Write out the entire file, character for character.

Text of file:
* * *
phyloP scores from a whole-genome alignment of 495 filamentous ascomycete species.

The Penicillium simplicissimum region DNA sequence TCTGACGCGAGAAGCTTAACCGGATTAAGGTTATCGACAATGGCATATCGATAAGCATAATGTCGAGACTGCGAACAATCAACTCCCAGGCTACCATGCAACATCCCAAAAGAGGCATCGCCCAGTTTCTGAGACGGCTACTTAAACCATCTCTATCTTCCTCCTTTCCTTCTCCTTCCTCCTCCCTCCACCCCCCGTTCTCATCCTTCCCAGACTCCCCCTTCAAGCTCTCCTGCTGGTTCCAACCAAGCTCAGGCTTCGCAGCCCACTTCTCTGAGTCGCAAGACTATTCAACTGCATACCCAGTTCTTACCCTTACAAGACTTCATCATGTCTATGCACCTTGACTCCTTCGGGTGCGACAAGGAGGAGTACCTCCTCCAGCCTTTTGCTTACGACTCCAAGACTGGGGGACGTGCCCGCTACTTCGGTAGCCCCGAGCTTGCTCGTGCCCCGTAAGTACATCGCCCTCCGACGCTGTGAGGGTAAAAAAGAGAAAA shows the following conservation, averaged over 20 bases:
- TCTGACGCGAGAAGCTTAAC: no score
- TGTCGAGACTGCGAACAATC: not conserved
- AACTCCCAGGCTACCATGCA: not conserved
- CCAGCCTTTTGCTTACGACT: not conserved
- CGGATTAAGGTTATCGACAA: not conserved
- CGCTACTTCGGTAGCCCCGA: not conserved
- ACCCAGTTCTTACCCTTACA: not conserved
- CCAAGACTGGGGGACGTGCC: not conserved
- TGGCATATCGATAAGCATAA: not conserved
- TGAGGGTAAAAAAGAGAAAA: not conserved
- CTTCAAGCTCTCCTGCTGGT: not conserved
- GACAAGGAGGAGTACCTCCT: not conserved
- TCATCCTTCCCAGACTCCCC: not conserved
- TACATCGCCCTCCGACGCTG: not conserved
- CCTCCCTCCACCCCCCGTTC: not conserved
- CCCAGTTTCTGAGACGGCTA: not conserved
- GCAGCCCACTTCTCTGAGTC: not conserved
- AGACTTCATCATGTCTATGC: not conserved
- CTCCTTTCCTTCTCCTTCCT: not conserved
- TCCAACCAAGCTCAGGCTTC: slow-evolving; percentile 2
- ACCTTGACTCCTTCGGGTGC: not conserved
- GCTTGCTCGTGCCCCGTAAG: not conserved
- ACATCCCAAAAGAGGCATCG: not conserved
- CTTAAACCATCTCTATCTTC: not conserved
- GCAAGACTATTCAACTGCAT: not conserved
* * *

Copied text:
phyloP scores from a whole-genome alignment of 495 filamentous ascomycete species.

The Penicillium simplicissimum region DNA sequence TCTGACGCGAGAAGCTTAACCGGATTAAGGTTATCGACAATGGCATATCGATAAGCATAATGTCGAGACTGCGAACAATCAACTCCCAGGCTACCATGCAACATCCCAAAAGAGGCATCGCCCAGTTTCTGAGACGGCTACTTAAACCATCTCTATCTTCCTCCTTTCCTTCTCCTTCCTCCTCCCTCCACCCCCCGTTCTCATCCTTCCCAGACTCCCCCTTCAAGCTCTCCTGCTGGTTCCAACCAAGCTCAGGCTTCGCAGCCCACTTCTCTGAGTCGCAAGACTATTCAACTGCATACCCAGTTCTTACCCTTACAAGACTTCATCATGTCTATGCACCTTGACTCCTTCGGGTGCGACAAGGAGGAGTACCTCCTCCAGCCTTTTGCTTACGACTCCAAGACTGGGGGACGTGCCCGCTACTTCGGTAGCCCCGAGCTTGCTCGTGCCCCGTAAGTACATCGCCCTCCGACGCTGTGAGGGTAAAAAAGAGAAAA shows the following conservation, averaged over 20 bases:
- TCTGACGCGAGAAGCTTAAC: no score
- TGTCGAGACTGCGAACAATC: not conserved
- AACTCCCAGGCTACCATGCA: not conserved
- CCAGCCTTTTGCTTACGACT: not conserved
- CGGATTAAGGTTATCGACAA: not conserved
- CGCTACTTCGGTAGCCCCGA: not conserved
- ACCCAGTTCTTACCCTTACA: not conserved
- CCAAGACTGGGGGACGTGCC: not conserved
- TGGCATATCGATAAGCATAA: not conserved
- TGAGGGTAAAAAAGAGAAAA: not conserved
- CTTCAAGCTCTCCTGCTGGT: not conserved
- GACAAGGAGGAGTACCTCCT: not conserved
- TCATCCTTCCCAGACTCCCC: not conserved
- TACATCGCCCTCCGACGCTG: not conserved
- CCTCCCTCCACCCCCCGTTC: not conserved
- CCCAGTTTCTGAGACGGCTA: not conserved
- GCAGCCCACTTCTCTGAGTC: not conserved
- AGACTTCATCATGTCTATGC: not conserved
- CTCCTTTCCTTCTCCTTCCT: not conserved
- TCCAACCAAGCTCAGGCTTC: slow-evolving; percentile 2
- ACCTTGACTCCTTCGGGTGC: not conserved
- GCTTGCTCGTGCCCCGTAAG: not conserved
- ACATCCCAAAAGAGGCATCG: not conserved
- CTTAAACCATCTCTATCTTC: not conserved
- GCAAGACTATTCAACTGCAT: not conserved